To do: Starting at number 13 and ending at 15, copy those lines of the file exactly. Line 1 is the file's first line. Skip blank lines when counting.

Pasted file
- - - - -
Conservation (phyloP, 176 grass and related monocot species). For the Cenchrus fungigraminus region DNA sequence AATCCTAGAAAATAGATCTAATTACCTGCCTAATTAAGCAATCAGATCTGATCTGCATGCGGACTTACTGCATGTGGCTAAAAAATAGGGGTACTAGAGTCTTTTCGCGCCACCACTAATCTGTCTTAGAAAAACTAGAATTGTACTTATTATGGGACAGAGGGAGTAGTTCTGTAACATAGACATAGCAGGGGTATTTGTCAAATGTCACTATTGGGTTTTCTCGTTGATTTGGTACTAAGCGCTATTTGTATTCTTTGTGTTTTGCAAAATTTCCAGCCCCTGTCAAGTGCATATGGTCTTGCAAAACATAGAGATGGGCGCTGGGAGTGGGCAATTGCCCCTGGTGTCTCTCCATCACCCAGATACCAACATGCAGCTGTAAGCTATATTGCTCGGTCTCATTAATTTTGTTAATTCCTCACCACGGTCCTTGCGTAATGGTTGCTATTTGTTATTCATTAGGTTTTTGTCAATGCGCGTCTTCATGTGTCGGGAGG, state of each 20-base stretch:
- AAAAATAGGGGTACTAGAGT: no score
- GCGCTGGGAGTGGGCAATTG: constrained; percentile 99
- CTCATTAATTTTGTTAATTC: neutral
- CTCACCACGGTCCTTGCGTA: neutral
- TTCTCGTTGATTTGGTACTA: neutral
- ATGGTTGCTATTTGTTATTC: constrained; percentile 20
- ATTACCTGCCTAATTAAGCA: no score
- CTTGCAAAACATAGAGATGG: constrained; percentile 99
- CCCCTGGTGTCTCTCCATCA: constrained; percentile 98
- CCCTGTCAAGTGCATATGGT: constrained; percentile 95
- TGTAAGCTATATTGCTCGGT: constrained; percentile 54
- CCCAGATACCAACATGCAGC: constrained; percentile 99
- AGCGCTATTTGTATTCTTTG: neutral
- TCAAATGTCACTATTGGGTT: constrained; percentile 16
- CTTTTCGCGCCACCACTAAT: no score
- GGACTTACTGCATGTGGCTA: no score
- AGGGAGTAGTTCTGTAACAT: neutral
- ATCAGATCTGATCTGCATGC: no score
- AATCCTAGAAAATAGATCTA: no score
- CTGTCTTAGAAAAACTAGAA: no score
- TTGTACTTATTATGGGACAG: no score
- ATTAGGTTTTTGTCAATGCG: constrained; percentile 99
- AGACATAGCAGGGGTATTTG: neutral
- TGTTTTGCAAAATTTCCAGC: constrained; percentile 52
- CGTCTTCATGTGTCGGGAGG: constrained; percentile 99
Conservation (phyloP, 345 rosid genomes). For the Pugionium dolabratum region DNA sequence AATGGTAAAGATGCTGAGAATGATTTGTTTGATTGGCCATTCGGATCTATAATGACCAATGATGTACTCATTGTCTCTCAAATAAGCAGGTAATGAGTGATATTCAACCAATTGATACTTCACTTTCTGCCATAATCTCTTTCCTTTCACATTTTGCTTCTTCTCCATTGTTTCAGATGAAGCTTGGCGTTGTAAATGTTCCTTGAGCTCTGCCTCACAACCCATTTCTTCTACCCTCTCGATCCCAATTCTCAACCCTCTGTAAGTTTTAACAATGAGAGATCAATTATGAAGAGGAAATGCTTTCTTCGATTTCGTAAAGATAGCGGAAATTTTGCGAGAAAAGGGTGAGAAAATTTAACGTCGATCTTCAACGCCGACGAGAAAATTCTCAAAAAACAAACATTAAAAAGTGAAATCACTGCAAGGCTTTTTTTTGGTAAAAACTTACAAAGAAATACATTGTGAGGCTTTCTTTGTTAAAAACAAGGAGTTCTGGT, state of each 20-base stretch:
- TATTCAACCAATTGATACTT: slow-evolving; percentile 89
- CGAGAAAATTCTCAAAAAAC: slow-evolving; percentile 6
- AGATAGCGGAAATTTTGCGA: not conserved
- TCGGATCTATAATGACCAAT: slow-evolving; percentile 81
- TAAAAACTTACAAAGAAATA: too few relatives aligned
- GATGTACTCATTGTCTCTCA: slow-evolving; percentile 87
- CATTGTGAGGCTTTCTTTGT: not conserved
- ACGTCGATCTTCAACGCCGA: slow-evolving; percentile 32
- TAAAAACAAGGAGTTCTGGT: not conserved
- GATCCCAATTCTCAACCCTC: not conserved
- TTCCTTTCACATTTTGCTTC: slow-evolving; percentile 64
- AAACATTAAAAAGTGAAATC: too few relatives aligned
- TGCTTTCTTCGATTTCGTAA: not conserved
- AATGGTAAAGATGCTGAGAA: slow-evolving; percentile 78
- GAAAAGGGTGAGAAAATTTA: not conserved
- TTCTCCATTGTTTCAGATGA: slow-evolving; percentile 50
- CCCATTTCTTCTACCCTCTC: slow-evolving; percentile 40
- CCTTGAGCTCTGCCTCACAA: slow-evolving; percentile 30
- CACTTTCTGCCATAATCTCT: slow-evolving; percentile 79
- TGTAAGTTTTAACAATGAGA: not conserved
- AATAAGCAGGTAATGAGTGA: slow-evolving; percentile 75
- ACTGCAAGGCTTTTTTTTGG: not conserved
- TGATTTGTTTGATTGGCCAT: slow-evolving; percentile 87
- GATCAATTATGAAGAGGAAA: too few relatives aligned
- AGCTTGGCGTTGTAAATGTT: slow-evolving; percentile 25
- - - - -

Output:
- CCCAGATACCAACATGCAGC: constrained; percentile 99
- AGCGCTATTTGTATTCTTTG: neutral
- TCAAATGTCACTATTGGGTT: constrained; percentile 16